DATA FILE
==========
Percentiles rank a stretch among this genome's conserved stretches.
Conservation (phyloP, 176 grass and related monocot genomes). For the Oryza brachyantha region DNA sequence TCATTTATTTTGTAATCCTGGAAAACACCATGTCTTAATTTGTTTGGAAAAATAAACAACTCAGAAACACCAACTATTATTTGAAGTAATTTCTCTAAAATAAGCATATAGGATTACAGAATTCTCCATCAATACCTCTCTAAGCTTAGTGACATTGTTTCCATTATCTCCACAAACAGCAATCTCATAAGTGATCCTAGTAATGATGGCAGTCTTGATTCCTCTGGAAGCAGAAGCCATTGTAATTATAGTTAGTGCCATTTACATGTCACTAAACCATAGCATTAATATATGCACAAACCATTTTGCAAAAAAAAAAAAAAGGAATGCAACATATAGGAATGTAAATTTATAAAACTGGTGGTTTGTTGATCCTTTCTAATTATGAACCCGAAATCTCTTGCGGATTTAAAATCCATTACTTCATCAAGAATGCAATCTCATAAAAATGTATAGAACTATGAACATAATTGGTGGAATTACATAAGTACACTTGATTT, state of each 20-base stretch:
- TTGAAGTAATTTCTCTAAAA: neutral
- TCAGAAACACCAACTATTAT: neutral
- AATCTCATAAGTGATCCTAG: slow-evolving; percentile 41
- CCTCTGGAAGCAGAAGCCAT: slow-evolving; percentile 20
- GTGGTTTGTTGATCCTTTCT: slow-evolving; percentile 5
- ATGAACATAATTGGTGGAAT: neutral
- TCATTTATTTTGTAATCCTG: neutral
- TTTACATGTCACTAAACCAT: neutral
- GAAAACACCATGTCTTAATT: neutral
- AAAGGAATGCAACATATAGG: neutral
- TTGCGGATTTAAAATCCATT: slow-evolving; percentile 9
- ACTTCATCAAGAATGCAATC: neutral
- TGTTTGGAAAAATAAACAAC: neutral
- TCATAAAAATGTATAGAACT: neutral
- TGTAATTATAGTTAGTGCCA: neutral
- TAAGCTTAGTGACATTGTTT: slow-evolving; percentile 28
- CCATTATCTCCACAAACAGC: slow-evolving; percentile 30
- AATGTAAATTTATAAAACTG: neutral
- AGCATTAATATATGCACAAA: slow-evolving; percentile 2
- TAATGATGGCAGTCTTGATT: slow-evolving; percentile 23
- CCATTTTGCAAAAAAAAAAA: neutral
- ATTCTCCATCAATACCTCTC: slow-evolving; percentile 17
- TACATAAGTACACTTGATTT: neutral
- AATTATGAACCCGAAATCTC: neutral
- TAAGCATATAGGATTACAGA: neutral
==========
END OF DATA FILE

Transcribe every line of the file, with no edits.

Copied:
Percentiles rank a stretch among this genome's conserved stretches.
Conservation (phyloP, 176 grass and related monocot genomes). For the Oryza brachyantha region DNA sequence TCATTTATTTTGTAATCCTGGAAAACACCATGTCTTAATTTGTTTGGAAAAATAAACAACTCAGAAACACCAACTATTATTTGAAGTAATTTCTCTAAAATAAGCATATAGGATTACAGAATTCTCCATCAATACCTCTCTAAGCTTAGTGACATTGTTTCCATTATCTCCACAAACAGCAATCTCATAAGTGATCCTAGTAATGATGGCAGTCTTGATTCCTCTGGAAGCAGAAGCCATTGTAATTATAGTTAGTGCCATTTACATGTCACTAAACCATAGCATTAATATATGCACAAACCATTTTGCAAAAAAAAAAAAAAGGAATGCAACATATAGGAATGTAAATTTATAAAACTGGTGGTTTGTTGATCCTTTCTAATTATGAACCCGAAATCTCTTGCGGATTTAAAATCCATTACTTCATCAAGAATGCAATCTCATAAAAATGTATAGAACTATGAACATAATTGGTGGAATTACATAAGTACACTTGATTT, state of each 20-base stretch:
- TTGAAGTAATTTCTCTAAAA: neutral
- TCAGAAACACCAACTATTAT: neutral
- AATCTCATAAGTGATCCTAG: slow-evolving; percentile 41
- CCTCTGGAAGCAGAAGCCAT: slow-evolving; percentile 20
- GTGGTTTGTTGATCCTTTCT: slow-evolving; percentile 5
- ATGAACATAATTGGTGGAAT: neutral
- TCATTTATTTTGTAATCCTG: neutral
- TTTACATGTCACTAAACCAT: neutral
- GAAAACACCATGTCTTAATT: neutral
- AAAGGAATGCAACATATAGG: neutral
- TTGCGGATTTAAAATCCATT: slow-evolving; percentile 9
- ACTTCATCAAGAATGCAATC: neutral
- TGTTTGGAAAAATAAACAAC: neutral
- TCATAAAAATGTATAGAACT: neutral
- TGTAATTATAGTTAGTGCCA: neutral
- TAAGCTTAGTGACATTGTTT: slow-evolving; percentile 28
- CCATTATCTCCACAAACAGC: slow-evolving; percentile 30
- AATGTAAATTTATAAAACTG: neutral
- AGCATTAATATATGCACAAA: slow-evolving; percentile 2
- TAATGATGGCAGTCTTGATT: slow-evolving; percentile 23
- CCATTTTGCAAAAAAAAAAA: neutral
- ATTCTCCATCAATACCTCTC: slow-evolving; percentile 17
- TACATAAGTACACTTGATTT: neutral
- AATTATGAACCCGAAATCTC: neutral
- TAAGCATATAGGATTACAGA: neutral